The shop not only serves as a performance space but a meeting place as well. Groups can rent a private space in the back of the coffee shop called the Norterra Room. Over the years, the room has been used for WordPress software classes, painting parties, birthday parties, baby showers, business meetings, meetup groups, networking events and music recitals.  

The shop continues to have a local feel but has grown over the years. 

Technology has been a big component of this development. 

Through the Elevate Coffee Co. app, customers can order food and pick it up in a timely manner. Food and drinks can be delivered through Uber eats. Elevate has always tried to offer fresh, quality products. Ingredients such as strawberries and bananas are sliced in house, and eggs and meats are cooked to order.  

The menu offerings include coffees such as the dirty chai latte, caramel macchiato, mocha, Americano and frappe. Breakfast sandwiches and burritos, grilled cheese, wraps and salads are also on the list. Noncoffee drinkers can indulge in smoothies, hand-crafted sodas, tea, lemonade, cider or juice.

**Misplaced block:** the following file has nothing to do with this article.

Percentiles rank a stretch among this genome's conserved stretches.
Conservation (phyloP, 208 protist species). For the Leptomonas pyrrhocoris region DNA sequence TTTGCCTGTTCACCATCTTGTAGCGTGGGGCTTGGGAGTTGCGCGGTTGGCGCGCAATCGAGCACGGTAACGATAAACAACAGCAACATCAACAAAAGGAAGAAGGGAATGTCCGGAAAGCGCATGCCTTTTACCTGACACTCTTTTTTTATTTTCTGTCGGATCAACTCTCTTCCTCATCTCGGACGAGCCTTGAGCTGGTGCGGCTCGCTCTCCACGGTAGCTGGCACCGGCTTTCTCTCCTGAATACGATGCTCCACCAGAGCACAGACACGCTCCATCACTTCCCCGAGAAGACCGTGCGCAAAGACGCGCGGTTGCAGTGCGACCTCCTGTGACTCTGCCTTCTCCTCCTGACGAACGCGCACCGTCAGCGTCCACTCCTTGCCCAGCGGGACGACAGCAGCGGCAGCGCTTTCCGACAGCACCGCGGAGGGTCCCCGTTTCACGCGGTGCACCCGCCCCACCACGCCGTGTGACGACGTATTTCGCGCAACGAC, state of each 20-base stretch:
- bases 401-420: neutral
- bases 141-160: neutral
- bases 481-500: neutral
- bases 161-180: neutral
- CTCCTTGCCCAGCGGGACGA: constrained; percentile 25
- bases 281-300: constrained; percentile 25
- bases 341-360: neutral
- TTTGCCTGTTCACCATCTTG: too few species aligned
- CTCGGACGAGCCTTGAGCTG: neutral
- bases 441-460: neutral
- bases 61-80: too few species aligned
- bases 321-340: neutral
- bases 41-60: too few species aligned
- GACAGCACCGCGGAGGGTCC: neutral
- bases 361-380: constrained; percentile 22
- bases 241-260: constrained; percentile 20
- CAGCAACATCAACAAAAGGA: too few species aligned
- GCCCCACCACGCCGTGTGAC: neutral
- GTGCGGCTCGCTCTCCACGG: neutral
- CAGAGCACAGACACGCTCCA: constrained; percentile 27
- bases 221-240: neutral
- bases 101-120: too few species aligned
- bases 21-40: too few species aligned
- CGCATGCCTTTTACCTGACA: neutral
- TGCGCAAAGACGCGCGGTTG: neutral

About six years ago, the company began to offer artisan crepes. Troy says by adding sweet and savory crepes, Elevate was able to set itself apart from other area coffee shops. 

The company upped its coffee game four years ago by roasting its own beans. The beans are roasted over eight burners, with a drum spinning in the middle. 

“You look for the sounds of the beans, the color of the beans and the smell of the beans. There are certain indicators that tell you. And obviously, the temperature of the beans,” Troy says.

Elevate now makes beans for the shop and also wholesales them out to other local coffeehouses.  

The store has also developed Rude Awakening, its own brand of K-cups. They are available on the Elevate company website, on Amazon and at the store.  

In the future, Troy hopes to expand by opening an Elevate drive-thru kiosk. A portion of the shop’s proceeds go to Water4Kids International, a local organization that helps to provide wells and water filtration devices for communities in Central India and East Africa.  

With the help of the community, the shop has raised enough money for 10 wells in the last nine years.  

© 2018 85085 Magazine. A Division of Strickbine Publishing Inc.